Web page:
Chart Beat

Sofi Tukker's 'Batshit' Rules Top TV Commercials Chart for April 2018

Sofi Tukker
Toma Kostygina

Sofi Tukker

Plus, Dua Lipa & Bonnie Tyler make moves.

New York-based dance duo Sofi Tukker’s “Batshit” tops Billboard & Clio’s Top TV Commercials chart, powered by Shazam, for April, thanks to the song’s appearance in Apple iPhone 8’s “Red” commercial.

Using tagging data from Shazam, as well as sales and streaming information tracked by Nielsen Music, Billboard partners with Clio Music each month to present a chart ranking the top songs in commercials. Rankings exclude any song that has recently charted within the top 40 of the Billboard Hot 100 or top 10 on a genre chart.

Sofi Tukker, which is made up of Sophie Hawley-Weld and Tucker Halpern, previously ruled the Top TV Commercials chart for November 2017, with “Best Friend, featuring NERVO, The Knocks and Alisa Ueno. “Batshit” leads all songs in April with 256,000 Shazam tags, 20,000 downloads sol and 2.3 million U.S. streams, according to Nielsen Music.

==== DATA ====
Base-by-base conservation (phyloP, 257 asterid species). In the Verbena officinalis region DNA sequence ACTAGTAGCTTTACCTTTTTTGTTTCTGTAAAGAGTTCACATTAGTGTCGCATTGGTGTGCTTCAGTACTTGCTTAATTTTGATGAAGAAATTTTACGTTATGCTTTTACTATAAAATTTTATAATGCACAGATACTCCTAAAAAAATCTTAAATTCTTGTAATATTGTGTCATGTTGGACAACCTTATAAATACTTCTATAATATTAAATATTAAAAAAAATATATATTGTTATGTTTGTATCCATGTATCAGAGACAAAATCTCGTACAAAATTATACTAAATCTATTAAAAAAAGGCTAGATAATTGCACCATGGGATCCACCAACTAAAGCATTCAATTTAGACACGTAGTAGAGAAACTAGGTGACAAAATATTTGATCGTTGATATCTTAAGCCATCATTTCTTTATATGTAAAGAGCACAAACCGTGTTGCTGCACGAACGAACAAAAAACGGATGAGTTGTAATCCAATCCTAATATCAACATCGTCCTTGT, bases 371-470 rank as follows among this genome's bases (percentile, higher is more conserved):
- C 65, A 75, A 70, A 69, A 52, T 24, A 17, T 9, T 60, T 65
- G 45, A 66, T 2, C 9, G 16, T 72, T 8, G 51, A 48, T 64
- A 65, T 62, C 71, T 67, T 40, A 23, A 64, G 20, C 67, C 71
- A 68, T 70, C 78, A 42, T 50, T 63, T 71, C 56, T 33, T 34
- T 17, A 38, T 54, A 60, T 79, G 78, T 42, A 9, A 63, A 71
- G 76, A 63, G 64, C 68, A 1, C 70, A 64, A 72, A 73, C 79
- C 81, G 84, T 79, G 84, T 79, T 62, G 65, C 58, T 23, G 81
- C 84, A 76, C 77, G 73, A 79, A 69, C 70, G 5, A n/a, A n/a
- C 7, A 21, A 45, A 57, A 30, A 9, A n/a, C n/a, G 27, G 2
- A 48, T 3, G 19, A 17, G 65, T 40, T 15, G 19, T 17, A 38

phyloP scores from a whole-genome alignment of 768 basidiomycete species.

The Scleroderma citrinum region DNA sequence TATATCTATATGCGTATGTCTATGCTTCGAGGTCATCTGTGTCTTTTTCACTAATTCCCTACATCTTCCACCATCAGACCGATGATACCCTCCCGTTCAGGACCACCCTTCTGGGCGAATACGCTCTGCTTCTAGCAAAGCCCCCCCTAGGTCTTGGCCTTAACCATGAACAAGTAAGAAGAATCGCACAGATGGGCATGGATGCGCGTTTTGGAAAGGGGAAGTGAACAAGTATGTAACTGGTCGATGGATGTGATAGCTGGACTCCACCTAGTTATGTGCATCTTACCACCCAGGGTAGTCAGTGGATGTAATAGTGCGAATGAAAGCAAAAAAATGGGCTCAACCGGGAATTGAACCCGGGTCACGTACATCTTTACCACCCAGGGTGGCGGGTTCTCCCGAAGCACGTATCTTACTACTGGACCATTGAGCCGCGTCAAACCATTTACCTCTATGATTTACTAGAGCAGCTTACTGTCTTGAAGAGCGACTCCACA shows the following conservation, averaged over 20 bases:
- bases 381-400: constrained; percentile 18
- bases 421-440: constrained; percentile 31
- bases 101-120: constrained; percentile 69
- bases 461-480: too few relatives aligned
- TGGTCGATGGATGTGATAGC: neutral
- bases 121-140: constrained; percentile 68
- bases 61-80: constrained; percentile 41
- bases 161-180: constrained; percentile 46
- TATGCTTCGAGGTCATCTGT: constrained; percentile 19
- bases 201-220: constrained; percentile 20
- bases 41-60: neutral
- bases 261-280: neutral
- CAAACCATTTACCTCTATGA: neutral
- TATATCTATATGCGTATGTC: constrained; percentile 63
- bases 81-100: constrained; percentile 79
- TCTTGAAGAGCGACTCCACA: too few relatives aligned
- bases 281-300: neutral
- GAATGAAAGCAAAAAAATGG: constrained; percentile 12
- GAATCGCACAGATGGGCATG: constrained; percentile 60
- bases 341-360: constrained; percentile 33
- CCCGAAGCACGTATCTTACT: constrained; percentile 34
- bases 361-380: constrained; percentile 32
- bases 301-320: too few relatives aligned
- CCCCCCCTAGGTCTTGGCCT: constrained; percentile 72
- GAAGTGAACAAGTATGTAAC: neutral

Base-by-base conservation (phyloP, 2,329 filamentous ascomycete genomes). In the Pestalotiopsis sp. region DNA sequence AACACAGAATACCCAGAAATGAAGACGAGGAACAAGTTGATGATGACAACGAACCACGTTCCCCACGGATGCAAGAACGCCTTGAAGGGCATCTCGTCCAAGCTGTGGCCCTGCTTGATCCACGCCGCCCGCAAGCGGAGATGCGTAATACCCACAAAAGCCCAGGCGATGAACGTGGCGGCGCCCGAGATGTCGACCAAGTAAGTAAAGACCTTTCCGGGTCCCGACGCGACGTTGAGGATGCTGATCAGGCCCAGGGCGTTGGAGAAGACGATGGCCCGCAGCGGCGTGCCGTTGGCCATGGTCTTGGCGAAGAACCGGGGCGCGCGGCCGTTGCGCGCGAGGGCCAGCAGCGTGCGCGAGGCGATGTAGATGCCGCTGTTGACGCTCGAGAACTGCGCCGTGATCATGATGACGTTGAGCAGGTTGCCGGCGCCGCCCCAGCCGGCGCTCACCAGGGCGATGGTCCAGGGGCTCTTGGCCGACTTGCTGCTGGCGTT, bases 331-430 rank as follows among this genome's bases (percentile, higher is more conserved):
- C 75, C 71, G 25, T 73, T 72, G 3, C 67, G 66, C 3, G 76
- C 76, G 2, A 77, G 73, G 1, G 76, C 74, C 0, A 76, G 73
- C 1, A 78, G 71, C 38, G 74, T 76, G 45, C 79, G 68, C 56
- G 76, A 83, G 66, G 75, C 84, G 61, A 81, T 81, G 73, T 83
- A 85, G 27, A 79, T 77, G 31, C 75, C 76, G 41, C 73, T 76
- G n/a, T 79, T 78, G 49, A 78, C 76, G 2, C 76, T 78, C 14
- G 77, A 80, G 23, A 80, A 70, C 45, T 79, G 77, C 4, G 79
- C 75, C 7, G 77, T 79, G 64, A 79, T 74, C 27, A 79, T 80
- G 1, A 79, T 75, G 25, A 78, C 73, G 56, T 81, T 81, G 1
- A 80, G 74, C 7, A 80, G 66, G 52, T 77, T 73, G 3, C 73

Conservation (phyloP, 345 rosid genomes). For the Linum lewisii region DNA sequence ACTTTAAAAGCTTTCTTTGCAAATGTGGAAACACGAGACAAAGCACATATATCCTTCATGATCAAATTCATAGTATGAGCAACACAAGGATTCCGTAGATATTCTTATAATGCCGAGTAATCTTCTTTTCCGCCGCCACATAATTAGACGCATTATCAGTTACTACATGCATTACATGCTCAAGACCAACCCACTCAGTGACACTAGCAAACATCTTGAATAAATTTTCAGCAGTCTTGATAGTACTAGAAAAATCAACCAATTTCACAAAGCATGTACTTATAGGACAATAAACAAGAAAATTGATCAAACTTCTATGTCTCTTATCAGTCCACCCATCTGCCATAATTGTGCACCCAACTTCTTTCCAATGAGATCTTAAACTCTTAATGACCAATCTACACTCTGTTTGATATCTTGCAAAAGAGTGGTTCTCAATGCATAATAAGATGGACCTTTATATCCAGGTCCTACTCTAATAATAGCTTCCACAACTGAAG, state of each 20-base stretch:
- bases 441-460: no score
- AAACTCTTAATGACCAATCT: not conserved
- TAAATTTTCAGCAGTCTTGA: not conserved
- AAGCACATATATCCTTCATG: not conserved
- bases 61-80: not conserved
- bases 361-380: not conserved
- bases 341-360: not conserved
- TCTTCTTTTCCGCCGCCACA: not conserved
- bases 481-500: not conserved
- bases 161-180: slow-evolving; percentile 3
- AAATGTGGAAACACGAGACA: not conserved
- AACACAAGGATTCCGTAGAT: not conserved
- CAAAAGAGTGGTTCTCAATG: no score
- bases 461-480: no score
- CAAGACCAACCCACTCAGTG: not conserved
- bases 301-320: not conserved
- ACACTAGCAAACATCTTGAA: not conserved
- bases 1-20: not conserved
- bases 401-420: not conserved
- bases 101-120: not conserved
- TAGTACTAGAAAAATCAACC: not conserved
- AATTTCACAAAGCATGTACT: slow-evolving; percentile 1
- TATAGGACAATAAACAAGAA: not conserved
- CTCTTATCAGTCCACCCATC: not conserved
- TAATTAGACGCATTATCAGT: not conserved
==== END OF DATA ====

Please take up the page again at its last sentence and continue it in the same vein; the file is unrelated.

“Batshit,” which was released on April 3, hasn’t yet appeared on Billboard’s dance charts, though the music video has reached over 4 million global views since its release on April 10.

Elsewhere on the Top TV Commercials chart, Dua Lipa’s “Blow Your Mind (Mwah)” opens at No. 5, thanks to its appearance in Revlon’s “Anthem” ad.

The track, which reached No. 72 on the Billboard Hot 100 in November 2016, earns its placement on the strength of 10,000 Shazam tags, 6,000 downloads sold and 4.6 million U.S. streams in April.

Lipa currently has three songs on the Hot 100: “New Rules” stands at No. 35 (after previously hitting No. 6), “One Kiss” with Calvin Harris is at No. 61 and “IDGAF” is at No. 69.

Finally, Bonnie Tyler’s 1984 hit “Holding Out for a Hero” debuts at No. 11 on Top TV Commercials after its appearance in Arby’s’ “I Need A Gyro” commercial.

The track, which peaked at No. 34 on the Hot 100 in April 1984, tallied 4,000 Shazam tags, 4,000 downloads sold and 3.3 million U.S. streams in April. 

The song was Tyler’s fourth of six total Hot 100 hits and her last song to reach the top 40. She previously reached the marker with “It’s a Heartache” (No. 3 in 1978) and “Total Eclipse of the Heart” (No. 1 in 1983).